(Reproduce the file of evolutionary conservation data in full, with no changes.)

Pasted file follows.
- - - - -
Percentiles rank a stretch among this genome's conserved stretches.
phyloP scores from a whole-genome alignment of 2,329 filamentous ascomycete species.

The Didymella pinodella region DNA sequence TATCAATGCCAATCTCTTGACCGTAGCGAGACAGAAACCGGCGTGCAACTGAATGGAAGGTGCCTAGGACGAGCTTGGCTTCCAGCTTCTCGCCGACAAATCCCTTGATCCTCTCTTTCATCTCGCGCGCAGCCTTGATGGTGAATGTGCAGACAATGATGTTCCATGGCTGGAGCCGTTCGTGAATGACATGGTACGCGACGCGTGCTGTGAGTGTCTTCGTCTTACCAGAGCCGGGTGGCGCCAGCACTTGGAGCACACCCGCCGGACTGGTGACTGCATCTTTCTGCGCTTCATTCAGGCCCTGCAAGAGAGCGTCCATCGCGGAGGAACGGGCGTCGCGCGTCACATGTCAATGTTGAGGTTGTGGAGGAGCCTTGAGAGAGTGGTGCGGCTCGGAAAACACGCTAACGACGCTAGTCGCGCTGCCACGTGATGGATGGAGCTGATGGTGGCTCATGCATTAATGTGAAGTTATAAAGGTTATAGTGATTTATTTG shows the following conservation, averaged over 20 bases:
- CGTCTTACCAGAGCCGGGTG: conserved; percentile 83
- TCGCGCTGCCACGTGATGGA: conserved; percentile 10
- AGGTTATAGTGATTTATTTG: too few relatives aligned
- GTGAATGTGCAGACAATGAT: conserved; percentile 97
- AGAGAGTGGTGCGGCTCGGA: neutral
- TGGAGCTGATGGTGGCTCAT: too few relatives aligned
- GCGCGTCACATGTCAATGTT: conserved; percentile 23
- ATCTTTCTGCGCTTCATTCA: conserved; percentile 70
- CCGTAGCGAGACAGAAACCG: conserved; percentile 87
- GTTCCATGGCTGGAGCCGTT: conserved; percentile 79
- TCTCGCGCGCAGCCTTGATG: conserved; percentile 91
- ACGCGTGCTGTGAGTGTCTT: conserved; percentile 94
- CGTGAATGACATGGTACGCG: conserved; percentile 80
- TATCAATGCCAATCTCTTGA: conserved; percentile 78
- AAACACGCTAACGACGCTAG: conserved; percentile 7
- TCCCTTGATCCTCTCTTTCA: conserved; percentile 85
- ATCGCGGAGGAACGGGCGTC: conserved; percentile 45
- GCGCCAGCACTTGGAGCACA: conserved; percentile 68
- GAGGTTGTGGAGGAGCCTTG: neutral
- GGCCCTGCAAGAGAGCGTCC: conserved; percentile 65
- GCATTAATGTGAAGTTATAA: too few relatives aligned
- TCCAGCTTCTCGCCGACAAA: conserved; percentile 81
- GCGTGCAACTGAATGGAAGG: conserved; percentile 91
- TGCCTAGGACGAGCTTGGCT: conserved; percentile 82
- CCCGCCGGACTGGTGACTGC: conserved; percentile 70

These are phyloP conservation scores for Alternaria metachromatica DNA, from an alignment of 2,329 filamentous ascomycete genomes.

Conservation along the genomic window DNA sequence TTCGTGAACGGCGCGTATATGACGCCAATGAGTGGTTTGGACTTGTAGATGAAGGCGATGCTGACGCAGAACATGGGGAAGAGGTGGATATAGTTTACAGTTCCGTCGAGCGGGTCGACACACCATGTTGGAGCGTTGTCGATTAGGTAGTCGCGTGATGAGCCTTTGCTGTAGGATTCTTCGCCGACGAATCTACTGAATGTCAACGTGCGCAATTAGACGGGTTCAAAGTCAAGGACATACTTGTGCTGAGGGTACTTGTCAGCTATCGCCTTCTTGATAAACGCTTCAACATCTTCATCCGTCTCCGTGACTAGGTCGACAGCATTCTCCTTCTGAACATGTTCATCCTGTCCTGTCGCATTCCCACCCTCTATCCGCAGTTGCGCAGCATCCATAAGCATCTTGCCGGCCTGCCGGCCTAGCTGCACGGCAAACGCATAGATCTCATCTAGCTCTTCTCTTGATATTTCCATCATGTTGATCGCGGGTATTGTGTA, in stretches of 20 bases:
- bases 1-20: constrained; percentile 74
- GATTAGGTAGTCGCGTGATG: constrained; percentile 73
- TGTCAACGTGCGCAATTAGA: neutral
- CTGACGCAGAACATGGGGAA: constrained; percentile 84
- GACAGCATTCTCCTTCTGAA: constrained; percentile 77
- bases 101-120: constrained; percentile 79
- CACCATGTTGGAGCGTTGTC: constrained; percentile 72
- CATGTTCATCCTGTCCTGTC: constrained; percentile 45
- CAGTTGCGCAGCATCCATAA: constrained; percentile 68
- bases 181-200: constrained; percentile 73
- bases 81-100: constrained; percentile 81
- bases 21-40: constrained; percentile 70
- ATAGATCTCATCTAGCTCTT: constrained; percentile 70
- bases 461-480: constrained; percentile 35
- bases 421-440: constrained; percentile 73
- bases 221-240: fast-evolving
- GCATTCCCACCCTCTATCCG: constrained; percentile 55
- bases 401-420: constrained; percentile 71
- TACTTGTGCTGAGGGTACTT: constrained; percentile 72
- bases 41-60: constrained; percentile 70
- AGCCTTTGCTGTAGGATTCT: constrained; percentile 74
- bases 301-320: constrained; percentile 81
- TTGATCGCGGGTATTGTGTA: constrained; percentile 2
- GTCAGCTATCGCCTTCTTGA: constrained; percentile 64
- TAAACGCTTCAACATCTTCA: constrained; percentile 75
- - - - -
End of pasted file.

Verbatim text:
Percentiles rank a stretch among this genome's conserved stretches.
phyloP scores from a whole-genome alignment of 2,329 filamentous ascomycete species.

The Didymella pinodella region DNA sequence TATCAATGCCAATCTCTTGACCGTAGCGAGACAGAAACCGGCGTGCAACTGAATGGAAGGTGCCTAGGACGAGCTTGGCTTCCAGCTTCTCGCCGACAAATCCCTTGATCCTCTCTTTCATCTCGCGCGCAGCCTTGATGGTGAATGTGCAGACAATGATGTTCCATGGCTGGAGCCGTTCGTGAATGACATGGTACGCGACGCGTGCTGTGAGTGTCTTCGTCTTACCAGAGCCGGGTGGCGCCAGCACTTGGAGCACACCCGCCGGACTGGTGACTGCATCTTTCTGCGCTTCATTCAGGCCCTGCAAGAGAGCGTCCATCGCGGAGGAACGGGCGTCGCGCGTCACATGTCAATGTTGAGGTTGTGGAGGAGCCTTGAGAGAGTGGTGCGGCTCGGAAAACACGCTAACGACGCTAGTCGCGCTGCCACGTGATGGATGGAGCTGATGGTGGCTCATGCATTAATGTGAAGTTATAAAGGTTATAGTGATTTATTTG shows the following conservation, averaged over 20 bases:
- CGTCTTACCAGAGCCGGGTG: conserved; percentile 83
- TCGCGCTGCCACGTGATGGA: conserved; percentile 10
- AGGTTATAGTGATTTATTTG: too few relatives aligned
- GTGAATGTGCAGACAATGAT: conserved; percentile 97
- AGAGAGTGGTGCGGCTCGGA: neutral
- TGGAGCTGATGGTGGCTCAT: too few relatives aligned
- GCGCGTCACATGTCAATGTT: conserved; percentile 23
- ATCTTTCTGCGCTTCATTCA: conserved; percentile 70
- CCGTAGCGAGACAGAAACCG: conserved; percentile 87
- GTTCCATGGCTGGAGCCGTT: conserved; percentile 79
- TCTCGCGCGCAGCCTTGATG: conserved; percentile 91
- ACGCGTGCTGTGAGTGTCTT: conserved; percentile 94
- CGTGAATGACATGGTACGCG: conserved; percentile 80
- TATCAATGCCAATCTCTTGA: conserved; percentile 78
- AAACACGCTAACGACGCTAG: conserved; percentile 7
- TCCCTTGATCCTCTCTTTCA: conserved; percentile 85
- ATCGCGGAGGAACGGGCGTC: conserved; percentile 45
- GCGCCAGCACTTGGAGCACA: conserved; percentile 68
- GAGGTTGTGGAGGAGCCTTG: neutral
- GGCCCTGCAAGAGAGCGTCC: conserved; percentile 65
- GCATTAATGTGAAGTTATAA: too few relatives aligned
- TCCAGCTTCTCGCCGACAAA: conserved; percentile 81
- GCGTGCAACTGAATGGAAGG: conserved; percentile 91
- TGCCTAGGACGAGCTTGGCT: conserved; percentile 82
- CCCGCCGGACTGGTGACTGC: conserved; percentile 70

These are phyloP conservation scores for Alternaria metachromatica DNA, from an alignment of 2,329 filamentous ascomycete genomes.

Conservation along the genomic window DNA sequence TTCGTGAACGGCGCGTATATGACGCCAATGAGTGGTTTGGACTTGTAGATGAAGGCGATGCTGACGCAGAACATGGGGAAGAGGTGGATATAGTTTACAGTTCCGTCGAGCGGGTCGACACACCATGTTGGAGCGTTGTCGATTAGGTAGTCGCGTGATGAGCCTTTGCTGTAGGATTCTTCGCCGACGAATCTACTGAATGTCAACGTGCGCAATTAGACGGGTTCAAAGTCAAGGACATACTTGTGCTGAGGGTACTTGTCAGCTATCGCCTTCTTGATAAACGCTTCAACATCTTCATCCGTCTCCGTGACTAGGTCGACAGCATTCTCCTTCTGAACATGTTCATCCTGTCCTGTCGCATTCCCACCCTCTATCCGCAGTTGCGCAGCATCCATAAGCATCTTGCCGGCCTGCCGGCCTAGCTGCACGGCAAACGCATAGATCTCATCTAGCTCTTCTCTTGATATTTCCATCATGTTGATCGCGGGTATTGTGTA, in stretches of 20 bases:
- bases 1-20: constrained; percentile 74
- GATTAGGTAGTCGCGTGATG: constrained; percentile 73
- TGTCAACGTGCGCAATTAGA: neutral
- CTGACGCAGAACATGGGGAA: constrained; percentile 84
- GACAGCATTCTCCTTCTGAA: constrained; percentile 77
- bases 101-120: constrained; percentile 79
- CACCATGTTGGAGCGTTGTC: constrained; percentile 72
- CATGTTCATCCTGTCCTGTC: constrained; percentile 45
- CAGTTGCGCAGCATCCATAA: constrained; percentile 68
- bases 181-200: constrained; percentile 73
- bases 81-100: constrained; percentile 81
- bases 21-40: constrained; percentile 70
- ATAGATCTCATCTAGCTCTT: constrained; percentile 70
- bases 461-480: constrained; percentile 35
- bases 421-440: constrained; percentile 73
- bases 221-240: fast-evolving
- GCATTCCCACCCTCTATCCG: constrained; percentile 55
- bases 401-420: constrained; percentile 71
- TACTTGTGCTGAGGGTACTT: constrained; percentile 72
- bases 41-60: constrained; percentile 70
- AGCCTTTGCTGTAGGATTCT: constrained; percentile 74
- bases 301-320: constrained; percentile 81
- TTGATCGCGGGTATTGTGTA: constrained; percentile 2
- GTCAGCTATCGCCTTCTTGA: constrained; percentile 64
- TAAACGCTTCAACATCTTCA: constrained; percentile 75